Routledge, Aug 2, 2004 - Art - 320 pages
Scrutinizing, in detail, the relationship between archaeology, heritage and the public, this much-needed volume explores public interest and participation in archaeology as a subject worthy of academic attention in its own right.
Examining case studies from throughout the world; from North America, Britain, Egypt and Brazil to East Africa, China and beyond, Nick Merriman focuses on two key areas: communication and interpretation, and stakeholders.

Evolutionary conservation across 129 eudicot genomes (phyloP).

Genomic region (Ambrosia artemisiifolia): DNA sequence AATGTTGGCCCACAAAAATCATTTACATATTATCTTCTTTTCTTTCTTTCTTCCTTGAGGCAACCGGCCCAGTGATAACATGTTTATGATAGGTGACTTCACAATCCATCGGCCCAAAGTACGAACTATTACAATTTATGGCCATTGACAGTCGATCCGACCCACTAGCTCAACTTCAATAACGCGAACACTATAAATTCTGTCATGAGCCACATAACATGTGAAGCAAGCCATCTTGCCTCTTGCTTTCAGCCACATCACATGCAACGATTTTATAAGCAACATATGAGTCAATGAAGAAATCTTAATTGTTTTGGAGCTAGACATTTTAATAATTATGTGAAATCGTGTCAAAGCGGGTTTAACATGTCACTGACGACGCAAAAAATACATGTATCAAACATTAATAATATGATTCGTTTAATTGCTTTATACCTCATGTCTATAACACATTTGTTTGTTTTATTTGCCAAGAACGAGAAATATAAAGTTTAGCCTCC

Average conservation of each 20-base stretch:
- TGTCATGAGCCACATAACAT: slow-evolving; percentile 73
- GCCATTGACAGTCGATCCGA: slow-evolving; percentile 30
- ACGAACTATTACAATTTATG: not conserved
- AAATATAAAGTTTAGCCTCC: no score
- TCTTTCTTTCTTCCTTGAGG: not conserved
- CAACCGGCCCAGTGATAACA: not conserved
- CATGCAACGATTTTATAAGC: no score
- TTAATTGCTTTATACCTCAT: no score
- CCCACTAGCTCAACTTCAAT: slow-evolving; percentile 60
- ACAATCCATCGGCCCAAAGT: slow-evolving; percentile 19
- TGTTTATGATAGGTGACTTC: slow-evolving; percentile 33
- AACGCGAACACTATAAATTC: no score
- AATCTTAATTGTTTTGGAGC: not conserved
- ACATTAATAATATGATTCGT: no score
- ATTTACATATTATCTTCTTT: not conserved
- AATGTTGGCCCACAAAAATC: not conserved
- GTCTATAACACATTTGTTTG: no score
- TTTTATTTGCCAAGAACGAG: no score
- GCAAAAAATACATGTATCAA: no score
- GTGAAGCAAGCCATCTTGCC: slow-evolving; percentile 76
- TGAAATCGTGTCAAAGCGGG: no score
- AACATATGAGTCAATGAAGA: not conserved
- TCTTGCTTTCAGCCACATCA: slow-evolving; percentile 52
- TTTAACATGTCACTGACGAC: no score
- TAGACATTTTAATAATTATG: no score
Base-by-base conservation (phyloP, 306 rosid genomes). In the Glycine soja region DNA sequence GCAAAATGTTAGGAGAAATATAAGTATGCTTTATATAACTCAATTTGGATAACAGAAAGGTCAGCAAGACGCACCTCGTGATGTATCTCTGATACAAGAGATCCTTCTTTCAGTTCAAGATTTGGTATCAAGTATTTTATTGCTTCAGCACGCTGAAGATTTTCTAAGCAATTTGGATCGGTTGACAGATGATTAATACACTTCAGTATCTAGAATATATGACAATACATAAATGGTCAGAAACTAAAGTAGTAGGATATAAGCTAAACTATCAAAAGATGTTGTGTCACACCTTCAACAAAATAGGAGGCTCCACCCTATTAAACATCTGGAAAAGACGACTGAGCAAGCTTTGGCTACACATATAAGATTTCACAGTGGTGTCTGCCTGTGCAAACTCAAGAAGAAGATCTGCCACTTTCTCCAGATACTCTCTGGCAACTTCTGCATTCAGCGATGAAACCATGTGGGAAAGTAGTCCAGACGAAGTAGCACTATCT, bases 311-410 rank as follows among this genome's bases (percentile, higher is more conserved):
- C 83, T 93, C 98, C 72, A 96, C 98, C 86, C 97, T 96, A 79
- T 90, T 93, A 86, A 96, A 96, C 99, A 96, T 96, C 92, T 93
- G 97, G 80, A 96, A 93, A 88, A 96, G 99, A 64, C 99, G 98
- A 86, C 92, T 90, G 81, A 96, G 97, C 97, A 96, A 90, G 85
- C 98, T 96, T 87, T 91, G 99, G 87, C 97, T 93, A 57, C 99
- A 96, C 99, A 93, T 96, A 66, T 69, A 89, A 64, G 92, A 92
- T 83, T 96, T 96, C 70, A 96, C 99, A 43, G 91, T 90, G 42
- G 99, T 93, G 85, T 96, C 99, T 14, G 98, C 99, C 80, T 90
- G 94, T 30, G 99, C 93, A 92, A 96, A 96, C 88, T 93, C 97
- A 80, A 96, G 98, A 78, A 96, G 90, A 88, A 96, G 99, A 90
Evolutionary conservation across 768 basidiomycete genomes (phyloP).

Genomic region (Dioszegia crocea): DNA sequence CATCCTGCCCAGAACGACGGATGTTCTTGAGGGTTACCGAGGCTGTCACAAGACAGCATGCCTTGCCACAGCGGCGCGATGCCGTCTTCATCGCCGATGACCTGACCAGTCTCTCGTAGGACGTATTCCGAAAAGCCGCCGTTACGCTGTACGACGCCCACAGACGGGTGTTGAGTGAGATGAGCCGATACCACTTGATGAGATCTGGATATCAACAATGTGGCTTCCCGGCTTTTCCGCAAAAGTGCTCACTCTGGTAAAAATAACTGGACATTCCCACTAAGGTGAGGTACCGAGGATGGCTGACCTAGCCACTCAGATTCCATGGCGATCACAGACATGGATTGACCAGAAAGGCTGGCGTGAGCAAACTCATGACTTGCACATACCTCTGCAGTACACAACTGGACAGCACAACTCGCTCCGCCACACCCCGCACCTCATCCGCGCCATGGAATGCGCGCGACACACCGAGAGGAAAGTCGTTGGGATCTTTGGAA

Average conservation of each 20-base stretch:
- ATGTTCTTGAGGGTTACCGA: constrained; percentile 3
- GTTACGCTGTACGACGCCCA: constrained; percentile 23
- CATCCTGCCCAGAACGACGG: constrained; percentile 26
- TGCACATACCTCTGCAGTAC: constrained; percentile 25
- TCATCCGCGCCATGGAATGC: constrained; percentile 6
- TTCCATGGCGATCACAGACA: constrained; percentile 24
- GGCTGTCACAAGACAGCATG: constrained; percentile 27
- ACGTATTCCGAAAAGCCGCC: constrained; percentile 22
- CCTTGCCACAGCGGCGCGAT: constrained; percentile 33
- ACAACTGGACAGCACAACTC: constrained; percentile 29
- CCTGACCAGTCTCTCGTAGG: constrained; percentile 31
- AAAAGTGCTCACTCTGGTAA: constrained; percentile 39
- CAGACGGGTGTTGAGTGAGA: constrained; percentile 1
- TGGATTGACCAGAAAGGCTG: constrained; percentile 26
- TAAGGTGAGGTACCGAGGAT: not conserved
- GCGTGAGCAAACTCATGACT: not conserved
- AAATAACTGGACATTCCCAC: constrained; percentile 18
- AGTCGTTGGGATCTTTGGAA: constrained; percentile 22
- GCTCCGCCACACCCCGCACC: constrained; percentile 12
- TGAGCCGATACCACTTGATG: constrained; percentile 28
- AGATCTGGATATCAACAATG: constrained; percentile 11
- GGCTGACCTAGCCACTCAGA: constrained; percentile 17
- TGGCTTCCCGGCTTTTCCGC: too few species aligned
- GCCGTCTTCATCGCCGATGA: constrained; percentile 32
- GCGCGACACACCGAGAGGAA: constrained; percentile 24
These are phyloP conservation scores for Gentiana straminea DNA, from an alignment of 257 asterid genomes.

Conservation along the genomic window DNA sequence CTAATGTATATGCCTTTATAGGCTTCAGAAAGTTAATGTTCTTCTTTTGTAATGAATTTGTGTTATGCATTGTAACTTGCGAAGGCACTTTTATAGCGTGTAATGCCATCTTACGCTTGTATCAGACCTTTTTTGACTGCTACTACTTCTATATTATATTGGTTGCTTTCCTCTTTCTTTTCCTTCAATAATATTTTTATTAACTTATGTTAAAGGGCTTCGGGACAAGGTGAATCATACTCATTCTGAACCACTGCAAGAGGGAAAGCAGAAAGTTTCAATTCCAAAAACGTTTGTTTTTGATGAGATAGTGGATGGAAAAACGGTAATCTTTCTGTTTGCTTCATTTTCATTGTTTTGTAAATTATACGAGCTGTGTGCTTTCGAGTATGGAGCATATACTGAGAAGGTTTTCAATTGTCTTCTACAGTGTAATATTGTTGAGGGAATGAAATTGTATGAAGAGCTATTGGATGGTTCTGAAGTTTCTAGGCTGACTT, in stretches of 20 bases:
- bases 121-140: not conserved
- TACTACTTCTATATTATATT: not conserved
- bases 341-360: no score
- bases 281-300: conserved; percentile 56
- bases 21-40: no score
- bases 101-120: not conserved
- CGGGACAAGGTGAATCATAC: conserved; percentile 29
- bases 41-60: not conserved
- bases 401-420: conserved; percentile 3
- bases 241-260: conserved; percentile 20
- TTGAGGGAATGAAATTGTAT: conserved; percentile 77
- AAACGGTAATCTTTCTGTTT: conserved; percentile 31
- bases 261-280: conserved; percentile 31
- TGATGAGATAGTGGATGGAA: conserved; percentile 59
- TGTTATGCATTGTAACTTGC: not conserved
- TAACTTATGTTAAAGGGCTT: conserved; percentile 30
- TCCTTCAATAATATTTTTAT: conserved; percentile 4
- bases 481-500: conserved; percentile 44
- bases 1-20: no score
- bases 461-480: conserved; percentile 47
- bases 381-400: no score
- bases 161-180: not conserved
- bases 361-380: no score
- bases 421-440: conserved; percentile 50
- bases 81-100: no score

Constant reports of new discoveries, protests over the destruction of sites and debates over the return of artefacts such as the Elgin marbles or indigenous remains testify to an increasing public interest in archaeology.
For students and scholars of this archaeology, and of its relationship with the public, this will prove essential reading.